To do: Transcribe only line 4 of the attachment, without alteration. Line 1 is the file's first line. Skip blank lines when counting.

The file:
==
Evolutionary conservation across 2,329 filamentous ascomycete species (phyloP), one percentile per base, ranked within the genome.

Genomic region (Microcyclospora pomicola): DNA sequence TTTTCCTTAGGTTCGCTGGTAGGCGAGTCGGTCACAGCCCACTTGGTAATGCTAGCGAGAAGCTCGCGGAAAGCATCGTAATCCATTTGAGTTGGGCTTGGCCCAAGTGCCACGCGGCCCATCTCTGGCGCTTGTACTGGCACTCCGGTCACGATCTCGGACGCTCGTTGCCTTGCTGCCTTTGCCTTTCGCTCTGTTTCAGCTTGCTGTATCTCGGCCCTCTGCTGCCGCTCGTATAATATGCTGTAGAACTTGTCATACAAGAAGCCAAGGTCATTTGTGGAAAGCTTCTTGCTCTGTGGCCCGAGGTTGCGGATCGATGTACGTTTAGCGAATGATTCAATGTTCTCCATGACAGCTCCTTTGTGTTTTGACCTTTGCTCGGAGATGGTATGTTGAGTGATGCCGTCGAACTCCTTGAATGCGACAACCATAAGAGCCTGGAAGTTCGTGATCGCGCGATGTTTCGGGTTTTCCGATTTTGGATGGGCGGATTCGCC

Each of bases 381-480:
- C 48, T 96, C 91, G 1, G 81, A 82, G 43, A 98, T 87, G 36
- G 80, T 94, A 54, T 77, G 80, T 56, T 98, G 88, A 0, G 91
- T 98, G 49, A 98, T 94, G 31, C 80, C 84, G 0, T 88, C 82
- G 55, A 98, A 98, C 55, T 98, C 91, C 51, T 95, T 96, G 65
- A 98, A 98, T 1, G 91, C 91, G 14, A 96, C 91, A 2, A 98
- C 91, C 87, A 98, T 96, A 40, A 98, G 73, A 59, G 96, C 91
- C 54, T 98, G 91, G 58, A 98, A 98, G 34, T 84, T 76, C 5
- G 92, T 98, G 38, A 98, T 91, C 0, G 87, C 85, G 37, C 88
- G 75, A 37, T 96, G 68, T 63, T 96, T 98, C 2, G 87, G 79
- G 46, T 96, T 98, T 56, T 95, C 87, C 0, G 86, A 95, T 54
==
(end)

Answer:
- C 48, T 96, C 91, G 1, G 81, A 82, G 43, A 98, T 87, G 36